- Part III - Treaty abuse (Articles 6 to 11);
- Part IV - Avoidance of permanent establishment status (Articles 12 to 15);
- Part V - Improving dispute resolution (Articles 16 and 17);
- Part VI - Arbitration (Articles 18 to 26);
- Part VII - Final provisions (Articles 27 to 39)
Design and Function of the Multilateral Convention
The Convention has been designed to strengthen existing tax treaties concluded among its parties without the need for burdensome and time-consuming bilateral renegotiations.
Treaty measures that are included in the Convention include those on hybrid mismatch arrangements, treaty abuse and permanent establishment. The Convention also strengthens provisions to resolve treaty disputes, including through mandatory binding arbitration, which has been taken up by 28 signatories as at 7 June 2017.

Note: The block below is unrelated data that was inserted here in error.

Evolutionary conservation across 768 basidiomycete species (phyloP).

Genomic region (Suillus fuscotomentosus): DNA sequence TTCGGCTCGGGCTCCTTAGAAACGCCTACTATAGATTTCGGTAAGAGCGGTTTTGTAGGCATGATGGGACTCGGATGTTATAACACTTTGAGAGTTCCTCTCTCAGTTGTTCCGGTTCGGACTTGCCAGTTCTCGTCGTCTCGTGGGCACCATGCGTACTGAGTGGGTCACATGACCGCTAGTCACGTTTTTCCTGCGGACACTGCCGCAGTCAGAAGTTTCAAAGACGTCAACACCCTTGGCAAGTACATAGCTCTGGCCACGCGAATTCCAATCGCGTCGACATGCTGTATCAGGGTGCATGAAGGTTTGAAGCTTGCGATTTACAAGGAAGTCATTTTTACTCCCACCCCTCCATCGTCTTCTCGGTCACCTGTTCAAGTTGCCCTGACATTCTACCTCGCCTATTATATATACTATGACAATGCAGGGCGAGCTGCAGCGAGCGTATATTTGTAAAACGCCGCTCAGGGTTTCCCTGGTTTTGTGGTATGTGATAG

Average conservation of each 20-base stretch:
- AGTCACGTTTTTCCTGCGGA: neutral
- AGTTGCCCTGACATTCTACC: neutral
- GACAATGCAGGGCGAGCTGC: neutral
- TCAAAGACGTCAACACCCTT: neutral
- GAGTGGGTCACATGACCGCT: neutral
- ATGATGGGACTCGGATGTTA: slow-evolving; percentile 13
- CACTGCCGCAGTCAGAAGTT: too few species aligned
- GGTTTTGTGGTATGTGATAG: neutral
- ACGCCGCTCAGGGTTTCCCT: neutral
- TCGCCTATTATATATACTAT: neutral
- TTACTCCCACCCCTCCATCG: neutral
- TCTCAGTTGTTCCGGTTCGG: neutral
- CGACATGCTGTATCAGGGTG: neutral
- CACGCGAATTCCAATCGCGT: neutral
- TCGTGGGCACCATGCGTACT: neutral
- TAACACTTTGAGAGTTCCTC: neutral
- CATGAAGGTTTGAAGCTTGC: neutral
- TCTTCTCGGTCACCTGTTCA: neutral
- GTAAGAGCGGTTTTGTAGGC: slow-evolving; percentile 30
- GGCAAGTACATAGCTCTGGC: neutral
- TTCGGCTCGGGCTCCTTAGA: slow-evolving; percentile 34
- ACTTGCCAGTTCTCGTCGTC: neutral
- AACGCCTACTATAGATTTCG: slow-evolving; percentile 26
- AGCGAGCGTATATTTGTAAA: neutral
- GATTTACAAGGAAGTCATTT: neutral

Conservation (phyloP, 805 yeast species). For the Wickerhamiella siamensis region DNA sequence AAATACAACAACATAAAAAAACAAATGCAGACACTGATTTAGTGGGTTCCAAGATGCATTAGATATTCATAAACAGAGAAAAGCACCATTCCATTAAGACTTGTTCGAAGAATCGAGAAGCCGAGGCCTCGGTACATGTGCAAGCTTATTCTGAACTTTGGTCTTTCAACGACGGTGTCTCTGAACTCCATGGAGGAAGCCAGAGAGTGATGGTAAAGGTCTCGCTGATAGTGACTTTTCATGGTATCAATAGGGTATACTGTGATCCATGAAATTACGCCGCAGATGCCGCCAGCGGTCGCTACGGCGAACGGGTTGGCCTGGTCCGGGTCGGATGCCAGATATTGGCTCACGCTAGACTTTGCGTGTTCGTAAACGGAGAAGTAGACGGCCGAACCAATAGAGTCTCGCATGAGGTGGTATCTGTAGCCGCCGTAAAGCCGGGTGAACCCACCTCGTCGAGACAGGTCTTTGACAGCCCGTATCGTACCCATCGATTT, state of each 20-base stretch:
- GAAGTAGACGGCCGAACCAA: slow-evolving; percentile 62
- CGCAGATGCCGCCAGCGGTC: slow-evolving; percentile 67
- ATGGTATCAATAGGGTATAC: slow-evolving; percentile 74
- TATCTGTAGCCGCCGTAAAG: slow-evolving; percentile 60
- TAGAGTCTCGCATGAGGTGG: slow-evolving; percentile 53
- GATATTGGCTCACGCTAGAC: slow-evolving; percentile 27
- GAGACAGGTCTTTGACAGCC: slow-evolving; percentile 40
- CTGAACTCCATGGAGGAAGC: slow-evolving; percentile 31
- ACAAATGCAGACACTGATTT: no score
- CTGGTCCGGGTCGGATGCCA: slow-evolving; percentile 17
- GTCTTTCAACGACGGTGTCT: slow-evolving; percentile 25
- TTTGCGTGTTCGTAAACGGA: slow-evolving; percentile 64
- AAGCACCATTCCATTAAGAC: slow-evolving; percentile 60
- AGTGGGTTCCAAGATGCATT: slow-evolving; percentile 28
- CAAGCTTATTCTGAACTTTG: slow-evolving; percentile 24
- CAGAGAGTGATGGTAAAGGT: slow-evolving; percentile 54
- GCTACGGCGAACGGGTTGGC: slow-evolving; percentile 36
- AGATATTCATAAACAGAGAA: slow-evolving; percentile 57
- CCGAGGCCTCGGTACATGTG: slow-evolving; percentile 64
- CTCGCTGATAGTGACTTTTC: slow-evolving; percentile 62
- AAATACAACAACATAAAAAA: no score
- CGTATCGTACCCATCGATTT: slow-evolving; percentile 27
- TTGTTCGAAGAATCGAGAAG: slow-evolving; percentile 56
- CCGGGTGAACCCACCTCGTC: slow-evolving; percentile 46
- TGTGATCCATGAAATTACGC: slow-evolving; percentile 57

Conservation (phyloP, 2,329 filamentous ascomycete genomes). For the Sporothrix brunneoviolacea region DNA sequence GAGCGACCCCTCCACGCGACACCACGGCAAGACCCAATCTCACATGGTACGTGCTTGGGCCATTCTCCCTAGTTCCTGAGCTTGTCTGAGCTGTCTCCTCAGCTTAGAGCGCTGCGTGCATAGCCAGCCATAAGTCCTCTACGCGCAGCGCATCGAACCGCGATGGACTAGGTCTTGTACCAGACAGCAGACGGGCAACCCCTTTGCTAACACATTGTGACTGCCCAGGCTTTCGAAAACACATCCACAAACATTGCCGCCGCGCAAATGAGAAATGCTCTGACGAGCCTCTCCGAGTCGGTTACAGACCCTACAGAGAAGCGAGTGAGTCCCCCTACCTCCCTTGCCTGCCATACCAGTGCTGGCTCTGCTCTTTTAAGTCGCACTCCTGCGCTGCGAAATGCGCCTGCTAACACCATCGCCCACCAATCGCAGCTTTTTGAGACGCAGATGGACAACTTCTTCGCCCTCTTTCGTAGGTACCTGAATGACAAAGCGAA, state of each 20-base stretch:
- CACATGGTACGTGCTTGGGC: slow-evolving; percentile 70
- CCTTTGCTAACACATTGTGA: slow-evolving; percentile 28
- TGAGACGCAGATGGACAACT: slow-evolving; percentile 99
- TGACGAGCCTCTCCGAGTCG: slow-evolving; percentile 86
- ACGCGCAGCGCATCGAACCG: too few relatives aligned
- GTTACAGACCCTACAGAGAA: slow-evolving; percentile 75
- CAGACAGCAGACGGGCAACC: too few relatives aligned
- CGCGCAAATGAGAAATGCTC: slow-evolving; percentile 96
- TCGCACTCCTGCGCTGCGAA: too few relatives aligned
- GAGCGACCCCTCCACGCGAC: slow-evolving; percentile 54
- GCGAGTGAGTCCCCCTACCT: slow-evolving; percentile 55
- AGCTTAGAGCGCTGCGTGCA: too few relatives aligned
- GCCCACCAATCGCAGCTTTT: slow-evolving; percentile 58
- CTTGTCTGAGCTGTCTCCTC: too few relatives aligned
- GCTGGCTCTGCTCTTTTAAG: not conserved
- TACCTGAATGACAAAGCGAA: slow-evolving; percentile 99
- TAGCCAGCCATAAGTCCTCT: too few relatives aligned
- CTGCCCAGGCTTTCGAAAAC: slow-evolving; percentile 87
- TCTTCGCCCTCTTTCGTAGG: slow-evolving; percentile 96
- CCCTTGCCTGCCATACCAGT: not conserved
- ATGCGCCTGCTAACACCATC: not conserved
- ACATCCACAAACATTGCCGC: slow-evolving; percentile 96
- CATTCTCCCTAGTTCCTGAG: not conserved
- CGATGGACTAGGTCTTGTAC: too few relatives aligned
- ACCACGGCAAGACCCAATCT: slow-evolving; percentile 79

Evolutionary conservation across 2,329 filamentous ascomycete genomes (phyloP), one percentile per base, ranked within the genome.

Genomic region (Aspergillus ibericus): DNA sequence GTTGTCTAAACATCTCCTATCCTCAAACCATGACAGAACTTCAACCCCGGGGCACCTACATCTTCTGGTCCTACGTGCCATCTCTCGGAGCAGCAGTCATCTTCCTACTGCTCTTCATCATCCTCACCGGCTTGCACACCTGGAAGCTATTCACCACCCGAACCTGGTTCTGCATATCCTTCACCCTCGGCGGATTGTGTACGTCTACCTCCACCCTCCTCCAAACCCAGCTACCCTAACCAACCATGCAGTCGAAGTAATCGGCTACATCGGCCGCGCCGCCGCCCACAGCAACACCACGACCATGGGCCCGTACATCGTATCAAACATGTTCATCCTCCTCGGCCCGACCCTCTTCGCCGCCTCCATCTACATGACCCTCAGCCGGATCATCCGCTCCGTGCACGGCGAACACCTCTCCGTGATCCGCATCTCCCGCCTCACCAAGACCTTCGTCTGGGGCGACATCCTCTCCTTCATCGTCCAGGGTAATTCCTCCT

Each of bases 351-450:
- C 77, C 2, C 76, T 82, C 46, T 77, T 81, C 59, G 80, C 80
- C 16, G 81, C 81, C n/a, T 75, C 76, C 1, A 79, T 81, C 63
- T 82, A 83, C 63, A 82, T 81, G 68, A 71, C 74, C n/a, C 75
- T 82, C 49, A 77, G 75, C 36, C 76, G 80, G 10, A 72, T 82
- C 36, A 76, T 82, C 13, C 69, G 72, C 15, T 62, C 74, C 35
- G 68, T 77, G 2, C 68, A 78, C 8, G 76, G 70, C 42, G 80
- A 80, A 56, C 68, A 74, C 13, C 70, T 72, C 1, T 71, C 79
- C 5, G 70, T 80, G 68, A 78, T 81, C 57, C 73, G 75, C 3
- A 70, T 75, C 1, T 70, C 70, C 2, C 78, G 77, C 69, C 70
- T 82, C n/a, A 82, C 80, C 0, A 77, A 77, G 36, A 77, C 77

The OECD Depositary
The OECD is the depositary of the Convention and is supporting governments in the process of signature, ratification, and implementation.
What is the MLI position for a contracting jurisdiction?
The MLI position refers to the choices and options made by a Signatory or Party to the MLI and provided to the Depositary on the listed tax agreements and reservations and notifications of optional provision chosen, and existing treaty provisions.
Recognizing the differences in national economic interests and tax policies, the drafters include flexibility in the MLI so that evey contracting jurisdiction can make choices from the opt-in provisions, opt-out provisions (i.e. the reservations subject to the scope limitation under Article 28(1)) and alternative provisions.
At the time of signing the Convention, a signatory must provide the Secretary-General of the OECD (the depositary) with a provisional list of DTA that it would like to modify or amend using the MLI (the covered tax agreements, the CTA for short), and the provisional provisions of the MLI. The provisional list may be subject to change until it is confirmed upon the date of MLI ratification. That is, the date of deposit by the signatory to the Depositary of the ratification of instrument, acceptance, or approval.